Northern Prairie Wildlife Research Center
This change no doubt affected the predation rate on breeding mallards. Outside of the data we presented in Part One for red foxes, however little is known of the nature of canid predation on breeding ducks. We singled out the red fox as the predator most likely to have the greatest impact on adult mallards, but we suggested that coyotes too could prey heavily on mallards if populations of that canid were high. We suggest that, among the prairie predators, canids as a group have food habits, hunting strategies, physical characteristics, and population densities that enable them to inflict the greatest losses among breeding mallards, especially hens. We believe that they were among the principal predators of breeding mallards during pristine times but that their impact then was less than now. As we speculate about the history of canids and their impact on waterfowl, two primary questions must be resolved: (1) Have canid population changes since early times resulted in increased numbers of canids per unit area, and (2) is the red fox a more effective predator on hen mallards than are the other species?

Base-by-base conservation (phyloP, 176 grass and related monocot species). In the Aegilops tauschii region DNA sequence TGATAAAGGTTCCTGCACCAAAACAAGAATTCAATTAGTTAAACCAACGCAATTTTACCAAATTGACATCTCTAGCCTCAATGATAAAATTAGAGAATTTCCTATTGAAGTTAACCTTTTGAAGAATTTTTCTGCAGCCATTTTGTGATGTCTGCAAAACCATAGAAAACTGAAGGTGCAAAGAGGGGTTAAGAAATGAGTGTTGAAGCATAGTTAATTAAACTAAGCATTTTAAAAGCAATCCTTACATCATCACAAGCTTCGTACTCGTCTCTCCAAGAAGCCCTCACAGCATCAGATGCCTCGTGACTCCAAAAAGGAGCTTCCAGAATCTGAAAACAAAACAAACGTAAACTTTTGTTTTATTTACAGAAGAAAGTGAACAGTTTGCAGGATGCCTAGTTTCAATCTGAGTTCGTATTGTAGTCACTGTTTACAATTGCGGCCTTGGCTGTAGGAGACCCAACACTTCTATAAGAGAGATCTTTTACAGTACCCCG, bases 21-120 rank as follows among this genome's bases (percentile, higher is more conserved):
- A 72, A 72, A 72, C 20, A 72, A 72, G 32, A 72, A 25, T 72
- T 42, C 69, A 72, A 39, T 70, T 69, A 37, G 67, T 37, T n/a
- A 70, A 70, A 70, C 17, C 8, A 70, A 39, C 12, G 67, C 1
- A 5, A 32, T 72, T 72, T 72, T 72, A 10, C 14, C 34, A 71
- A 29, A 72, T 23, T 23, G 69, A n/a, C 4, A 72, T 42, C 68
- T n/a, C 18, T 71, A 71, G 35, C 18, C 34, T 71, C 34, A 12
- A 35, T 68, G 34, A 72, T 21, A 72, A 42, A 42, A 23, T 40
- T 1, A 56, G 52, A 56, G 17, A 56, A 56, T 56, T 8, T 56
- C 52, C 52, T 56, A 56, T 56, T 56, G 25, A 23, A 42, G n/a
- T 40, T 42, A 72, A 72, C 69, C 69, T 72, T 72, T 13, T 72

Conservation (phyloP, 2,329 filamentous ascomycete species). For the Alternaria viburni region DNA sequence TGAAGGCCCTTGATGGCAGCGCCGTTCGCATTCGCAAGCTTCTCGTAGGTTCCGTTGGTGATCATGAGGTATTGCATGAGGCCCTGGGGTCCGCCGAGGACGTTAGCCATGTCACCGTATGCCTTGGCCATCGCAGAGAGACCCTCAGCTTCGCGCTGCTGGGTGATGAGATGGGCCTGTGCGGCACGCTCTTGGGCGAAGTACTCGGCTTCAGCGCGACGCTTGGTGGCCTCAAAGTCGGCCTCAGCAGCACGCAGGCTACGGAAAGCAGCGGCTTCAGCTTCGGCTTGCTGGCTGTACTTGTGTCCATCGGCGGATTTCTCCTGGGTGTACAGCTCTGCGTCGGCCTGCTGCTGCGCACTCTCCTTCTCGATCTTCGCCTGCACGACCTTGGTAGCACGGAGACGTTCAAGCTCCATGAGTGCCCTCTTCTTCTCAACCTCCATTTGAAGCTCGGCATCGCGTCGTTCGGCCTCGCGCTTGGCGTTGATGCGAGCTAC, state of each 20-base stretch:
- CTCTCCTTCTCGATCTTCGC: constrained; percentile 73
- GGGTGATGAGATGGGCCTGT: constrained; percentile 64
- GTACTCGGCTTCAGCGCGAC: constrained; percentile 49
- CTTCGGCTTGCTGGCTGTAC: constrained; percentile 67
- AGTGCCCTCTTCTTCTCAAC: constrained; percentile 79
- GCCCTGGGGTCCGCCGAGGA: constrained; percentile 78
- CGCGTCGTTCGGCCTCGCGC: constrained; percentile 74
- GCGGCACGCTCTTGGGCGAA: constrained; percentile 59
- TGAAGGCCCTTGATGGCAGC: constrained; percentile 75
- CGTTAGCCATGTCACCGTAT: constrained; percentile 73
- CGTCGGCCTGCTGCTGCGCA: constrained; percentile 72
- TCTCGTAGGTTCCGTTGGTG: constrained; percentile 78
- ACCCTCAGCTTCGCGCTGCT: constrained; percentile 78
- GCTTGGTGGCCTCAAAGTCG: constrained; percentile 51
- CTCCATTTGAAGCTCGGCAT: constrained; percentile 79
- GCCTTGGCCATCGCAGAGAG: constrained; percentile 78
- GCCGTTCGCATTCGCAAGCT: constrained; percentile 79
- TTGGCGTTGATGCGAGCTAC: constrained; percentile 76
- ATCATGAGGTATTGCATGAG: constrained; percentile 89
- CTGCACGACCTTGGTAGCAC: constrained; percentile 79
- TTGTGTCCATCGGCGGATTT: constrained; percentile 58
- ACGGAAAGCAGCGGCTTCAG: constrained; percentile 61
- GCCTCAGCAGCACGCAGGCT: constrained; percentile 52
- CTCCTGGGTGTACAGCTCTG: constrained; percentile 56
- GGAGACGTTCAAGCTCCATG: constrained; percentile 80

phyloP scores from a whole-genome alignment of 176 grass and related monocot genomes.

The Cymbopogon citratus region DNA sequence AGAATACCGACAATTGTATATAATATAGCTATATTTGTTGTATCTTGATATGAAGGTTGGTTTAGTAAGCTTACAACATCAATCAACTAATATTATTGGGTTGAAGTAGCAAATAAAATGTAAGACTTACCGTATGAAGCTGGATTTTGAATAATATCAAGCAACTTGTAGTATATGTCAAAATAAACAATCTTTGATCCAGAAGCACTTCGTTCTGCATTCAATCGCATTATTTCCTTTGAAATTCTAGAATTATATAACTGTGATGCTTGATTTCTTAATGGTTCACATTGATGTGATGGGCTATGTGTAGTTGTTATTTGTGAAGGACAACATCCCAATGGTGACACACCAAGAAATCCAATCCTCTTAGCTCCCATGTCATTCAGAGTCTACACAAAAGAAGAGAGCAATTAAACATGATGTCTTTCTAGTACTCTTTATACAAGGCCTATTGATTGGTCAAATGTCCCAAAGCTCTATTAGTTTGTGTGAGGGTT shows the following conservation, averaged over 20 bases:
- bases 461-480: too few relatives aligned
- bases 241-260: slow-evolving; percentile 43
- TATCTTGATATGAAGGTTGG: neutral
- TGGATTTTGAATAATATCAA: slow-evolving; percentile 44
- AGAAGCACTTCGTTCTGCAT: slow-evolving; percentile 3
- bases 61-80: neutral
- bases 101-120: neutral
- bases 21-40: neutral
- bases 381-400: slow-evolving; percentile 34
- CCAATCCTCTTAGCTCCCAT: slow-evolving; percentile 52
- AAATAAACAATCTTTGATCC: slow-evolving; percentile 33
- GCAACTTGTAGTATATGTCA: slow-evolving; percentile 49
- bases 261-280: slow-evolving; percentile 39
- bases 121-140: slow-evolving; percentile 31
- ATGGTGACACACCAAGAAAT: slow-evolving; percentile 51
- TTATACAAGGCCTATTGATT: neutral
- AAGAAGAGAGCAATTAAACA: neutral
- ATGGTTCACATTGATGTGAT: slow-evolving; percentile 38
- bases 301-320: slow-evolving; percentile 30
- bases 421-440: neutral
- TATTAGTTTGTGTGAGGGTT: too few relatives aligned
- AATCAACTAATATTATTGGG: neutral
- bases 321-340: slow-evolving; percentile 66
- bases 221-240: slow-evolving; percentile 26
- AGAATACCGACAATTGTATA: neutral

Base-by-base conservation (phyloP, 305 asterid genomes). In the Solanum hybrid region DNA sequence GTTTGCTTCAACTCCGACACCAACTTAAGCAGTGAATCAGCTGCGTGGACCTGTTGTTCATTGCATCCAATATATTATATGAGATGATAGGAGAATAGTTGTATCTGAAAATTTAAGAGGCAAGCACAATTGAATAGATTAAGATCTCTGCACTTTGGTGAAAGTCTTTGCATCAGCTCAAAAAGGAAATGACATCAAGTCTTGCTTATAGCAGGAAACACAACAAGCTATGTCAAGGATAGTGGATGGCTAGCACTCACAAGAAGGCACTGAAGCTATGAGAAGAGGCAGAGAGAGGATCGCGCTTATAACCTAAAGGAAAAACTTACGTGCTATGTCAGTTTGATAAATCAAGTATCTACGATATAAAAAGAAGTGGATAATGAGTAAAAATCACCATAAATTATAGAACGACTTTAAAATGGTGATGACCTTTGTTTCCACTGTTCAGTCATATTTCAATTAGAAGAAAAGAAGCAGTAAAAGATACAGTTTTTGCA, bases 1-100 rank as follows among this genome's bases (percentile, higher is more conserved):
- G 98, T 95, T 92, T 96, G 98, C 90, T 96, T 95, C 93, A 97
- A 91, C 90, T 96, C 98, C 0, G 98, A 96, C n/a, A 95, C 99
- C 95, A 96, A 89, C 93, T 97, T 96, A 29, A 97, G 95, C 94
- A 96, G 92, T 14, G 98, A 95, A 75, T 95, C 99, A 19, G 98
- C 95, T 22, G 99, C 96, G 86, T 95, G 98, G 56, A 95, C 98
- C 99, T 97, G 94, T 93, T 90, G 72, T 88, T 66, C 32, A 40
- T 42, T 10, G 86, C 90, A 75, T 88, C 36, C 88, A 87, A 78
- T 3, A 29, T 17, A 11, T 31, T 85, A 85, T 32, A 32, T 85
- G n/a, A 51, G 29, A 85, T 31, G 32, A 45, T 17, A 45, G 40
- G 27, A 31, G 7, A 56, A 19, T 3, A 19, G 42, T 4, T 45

The spatial requirements of wolves, coyotes, and red foxes were discussed by Mech (1970), Gipson and Sealander (1972), and Sargeant (1972), respectively. Individual wolves generally occupy areas in excess of 130 km2, coyotes often occupy areas of less than 26 to 65 km2, and red foxes occupy areas of 2.6 to 8 km2. All three species exist in social groups (families) and, at least for the wolves and red foxes, family members simultaneously occupy the same territory. There is a tendency for the territories of wolves and foxes to be largely contiguous and nonoverlapping. The spatial relations of coyotes are probably similar to these species.